without the express consent of the owner of the mailing addresses
within them, without creating a bloat problem in our mailboxes even
from so called legitmitate mailers.   There are tricks you can
do (I give out a different address to each company so I can tell
if they do this, and they usually don't) but you should not have to.

When you give out your mailing address, it should be just for the
folks you give it to, and they should not had it out -- even to others
who want to query if they can add you to their list -- unless you
said that's what you want.

It's OK if _they_ mail you to ask if they can hand you out, and
hopefully do it only once.  You voluntarily entered into a relationship
with them, you have some market power over them.  But once they pass
out your name, you have little recourse.

I wish I could see a way to make it scale, but even the ACLU doesn't
get an exemption from this.   This is spam by all the definitions
and the ACLU should be paddled on the backside soundly for it.

---

From: "McCloskey, Bill"
To: "'declan@well.com'" <declan@well.com>
Subject: RE: Whoops! ACLU exposes email addresses -- just like Eli Lilly?
Date: Mon, 24 Feb 2003 14:44:39 -0600

Not the first time.  I have at home a nice list of all ACLU's Maryland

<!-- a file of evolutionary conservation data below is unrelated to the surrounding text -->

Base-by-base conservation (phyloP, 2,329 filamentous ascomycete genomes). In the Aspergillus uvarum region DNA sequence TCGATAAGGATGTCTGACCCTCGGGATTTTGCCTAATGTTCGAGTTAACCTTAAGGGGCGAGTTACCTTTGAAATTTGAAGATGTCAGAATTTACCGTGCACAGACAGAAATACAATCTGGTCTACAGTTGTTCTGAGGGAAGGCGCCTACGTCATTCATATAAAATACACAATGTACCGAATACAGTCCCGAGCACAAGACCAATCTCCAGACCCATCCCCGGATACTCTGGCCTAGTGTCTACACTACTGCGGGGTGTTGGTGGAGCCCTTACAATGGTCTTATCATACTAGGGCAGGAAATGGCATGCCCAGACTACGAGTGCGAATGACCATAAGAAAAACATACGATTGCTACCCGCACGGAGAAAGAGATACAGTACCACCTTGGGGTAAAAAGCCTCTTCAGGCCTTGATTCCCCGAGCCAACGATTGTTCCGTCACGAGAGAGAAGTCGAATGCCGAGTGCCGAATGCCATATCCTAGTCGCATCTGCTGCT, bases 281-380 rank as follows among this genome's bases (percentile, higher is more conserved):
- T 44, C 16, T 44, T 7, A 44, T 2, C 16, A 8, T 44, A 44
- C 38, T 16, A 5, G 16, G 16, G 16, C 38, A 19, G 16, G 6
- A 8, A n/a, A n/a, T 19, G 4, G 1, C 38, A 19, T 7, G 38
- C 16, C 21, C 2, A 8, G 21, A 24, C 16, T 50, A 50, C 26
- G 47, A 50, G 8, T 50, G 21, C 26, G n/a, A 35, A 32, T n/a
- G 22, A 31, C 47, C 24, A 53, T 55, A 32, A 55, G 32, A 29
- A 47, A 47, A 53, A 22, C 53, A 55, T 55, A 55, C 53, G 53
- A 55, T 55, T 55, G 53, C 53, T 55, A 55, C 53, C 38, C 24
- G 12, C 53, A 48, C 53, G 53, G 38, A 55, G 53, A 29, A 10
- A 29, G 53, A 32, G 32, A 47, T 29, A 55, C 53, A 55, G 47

activists garnered from a TO: list from about two years ago.  I can say that
since I called them on it, it has not recurred.

Bill McCloskey
4709 Overbrook Road
Bethesda, Md. 20816-3029
301-652-7583
bmcclos325@aol.com

---

Date: 24 Feb 2003 19:21:28 -0500
Message-ID: <Pine.BSI.4.40.0302241703180.19770-100000@tom.iecc.com>
From: "John R Levine" <johnl@iecc.com>
To: "Declan McCullagh" <declan@well.com>
Cc: "jim.harper@privacilla.org" <jim.harper@privacilla.org>
Subject: Re: FC: Whoops! ACLU exposes email addresses -- just like Eli Lilly?

 > [ ACLU, having gotten the FTC to spank Eli Lilly for disclosing e-mail
 >  addresses, makes exactly the same mistake ]
 > Everyone who e-mails large groups is at risk for this kind of error.

Actually, I'm with the FTC here.  The problem is that people at both Lilly
and the ACLU appear to be confusing their Outlook address books with a
database.

 >From a technical point of view, the addresses in the To: line of an e-mail
message have nothing to do with the actual addresses to which the mail is
sent.  (This is a deliberate and useful feature.)  Any sort of mailing
list management system, even the simplest freeware ones, never put the
list of recipients anywhere where it could leak into the message.  I
manage lists here with thousands of addresses using the freeware
Majordomo2 list manager, addresses have never leaked into messages, and
it's unlikely they'll ever do so.

If an organization has valuable mailing lists, it should treat them like
any other valuable data and manage them with software that's appropriate
to do the job.  The FTC was exactly right when it said that Lilly "failed
to maintain or implement internal measures appropriate under the
circumstances" and the ACLU was just as negligent.  This needn't involve
spending lots of money (or any money), but it does require a little
thought.

Regards,
John Levine, johnl@iecc.com, Primary Perpetrator of "The Internet for Dummies",
Information Superhighwayman wanna-be, http://iecc.com/johnl, Sewer Commissioner
"More Wiener schnitzel, please", said Tom, revealingly.